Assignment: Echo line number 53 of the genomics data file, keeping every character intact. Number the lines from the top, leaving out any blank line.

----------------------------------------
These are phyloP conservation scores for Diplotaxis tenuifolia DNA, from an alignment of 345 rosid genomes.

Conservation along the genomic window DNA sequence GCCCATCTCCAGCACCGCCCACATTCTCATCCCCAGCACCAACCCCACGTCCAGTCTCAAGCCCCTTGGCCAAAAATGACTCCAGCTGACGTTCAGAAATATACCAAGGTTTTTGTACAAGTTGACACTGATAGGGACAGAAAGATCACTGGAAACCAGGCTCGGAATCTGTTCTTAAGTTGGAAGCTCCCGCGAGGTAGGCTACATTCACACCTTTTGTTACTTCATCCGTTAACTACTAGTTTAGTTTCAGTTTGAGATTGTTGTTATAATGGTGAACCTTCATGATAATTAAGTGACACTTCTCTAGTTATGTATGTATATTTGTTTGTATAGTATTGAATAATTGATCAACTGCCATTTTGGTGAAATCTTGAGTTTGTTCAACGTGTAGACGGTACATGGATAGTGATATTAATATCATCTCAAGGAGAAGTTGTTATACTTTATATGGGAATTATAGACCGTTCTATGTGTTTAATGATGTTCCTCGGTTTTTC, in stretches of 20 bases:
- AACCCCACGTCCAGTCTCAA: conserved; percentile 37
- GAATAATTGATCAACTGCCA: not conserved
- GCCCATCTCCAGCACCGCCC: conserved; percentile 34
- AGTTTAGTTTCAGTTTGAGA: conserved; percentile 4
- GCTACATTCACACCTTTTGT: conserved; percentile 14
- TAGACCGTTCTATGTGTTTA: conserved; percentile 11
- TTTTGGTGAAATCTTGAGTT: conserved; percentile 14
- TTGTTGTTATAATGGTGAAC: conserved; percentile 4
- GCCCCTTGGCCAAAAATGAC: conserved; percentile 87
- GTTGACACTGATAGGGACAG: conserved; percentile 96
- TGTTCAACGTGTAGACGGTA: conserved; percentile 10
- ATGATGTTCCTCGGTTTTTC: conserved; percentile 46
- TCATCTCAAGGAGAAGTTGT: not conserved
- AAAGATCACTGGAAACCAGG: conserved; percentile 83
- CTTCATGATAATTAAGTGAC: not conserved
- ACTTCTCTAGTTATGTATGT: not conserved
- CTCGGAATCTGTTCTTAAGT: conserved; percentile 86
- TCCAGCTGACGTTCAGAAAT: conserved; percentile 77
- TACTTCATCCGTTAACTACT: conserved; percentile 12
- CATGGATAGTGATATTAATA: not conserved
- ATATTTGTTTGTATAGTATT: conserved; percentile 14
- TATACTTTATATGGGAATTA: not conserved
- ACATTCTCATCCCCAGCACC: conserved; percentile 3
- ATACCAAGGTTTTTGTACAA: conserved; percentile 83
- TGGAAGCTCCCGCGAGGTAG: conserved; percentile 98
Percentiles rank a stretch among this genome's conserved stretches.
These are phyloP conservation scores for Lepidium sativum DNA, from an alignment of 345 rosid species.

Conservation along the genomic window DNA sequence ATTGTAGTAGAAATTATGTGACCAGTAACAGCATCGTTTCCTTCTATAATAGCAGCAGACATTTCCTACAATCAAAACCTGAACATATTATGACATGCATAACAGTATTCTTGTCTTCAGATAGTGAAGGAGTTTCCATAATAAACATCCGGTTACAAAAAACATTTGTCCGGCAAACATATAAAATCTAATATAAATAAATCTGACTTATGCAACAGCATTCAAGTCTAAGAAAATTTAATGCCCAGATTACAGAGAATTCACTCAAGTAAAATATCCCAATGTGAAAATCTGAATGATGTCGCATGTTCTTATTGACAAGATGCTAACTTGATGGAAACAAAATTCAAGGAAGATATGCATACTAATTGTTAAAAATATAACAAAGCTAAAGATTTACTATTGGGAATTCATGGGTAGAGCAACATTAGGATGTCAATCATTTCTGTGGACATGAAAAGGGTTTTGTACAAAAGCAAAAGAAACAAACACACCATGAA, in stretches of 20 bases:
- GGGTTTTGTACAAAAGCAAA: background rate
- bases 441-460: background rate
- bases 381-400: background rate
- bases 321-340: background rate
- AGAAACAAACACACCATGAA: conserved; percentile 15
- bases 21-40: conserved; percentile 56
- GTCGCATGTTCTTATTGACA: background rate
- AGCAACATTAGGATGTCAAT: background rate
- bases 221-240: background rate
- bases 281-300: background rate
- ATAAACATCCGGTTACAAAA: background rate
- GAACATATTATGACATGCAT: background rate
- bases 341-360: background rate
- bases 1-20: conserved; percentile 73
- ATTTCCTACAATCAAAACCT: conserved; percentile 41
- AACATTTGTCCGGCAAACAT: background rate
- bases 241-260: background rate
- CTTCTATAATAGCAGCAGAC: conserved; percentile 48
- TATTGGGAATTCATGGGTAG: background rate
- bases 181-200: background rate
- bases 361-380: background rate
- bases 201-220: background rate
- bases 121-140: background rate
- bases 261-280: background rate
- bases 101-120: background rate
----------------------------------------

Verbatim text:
- bases 121-140: background rate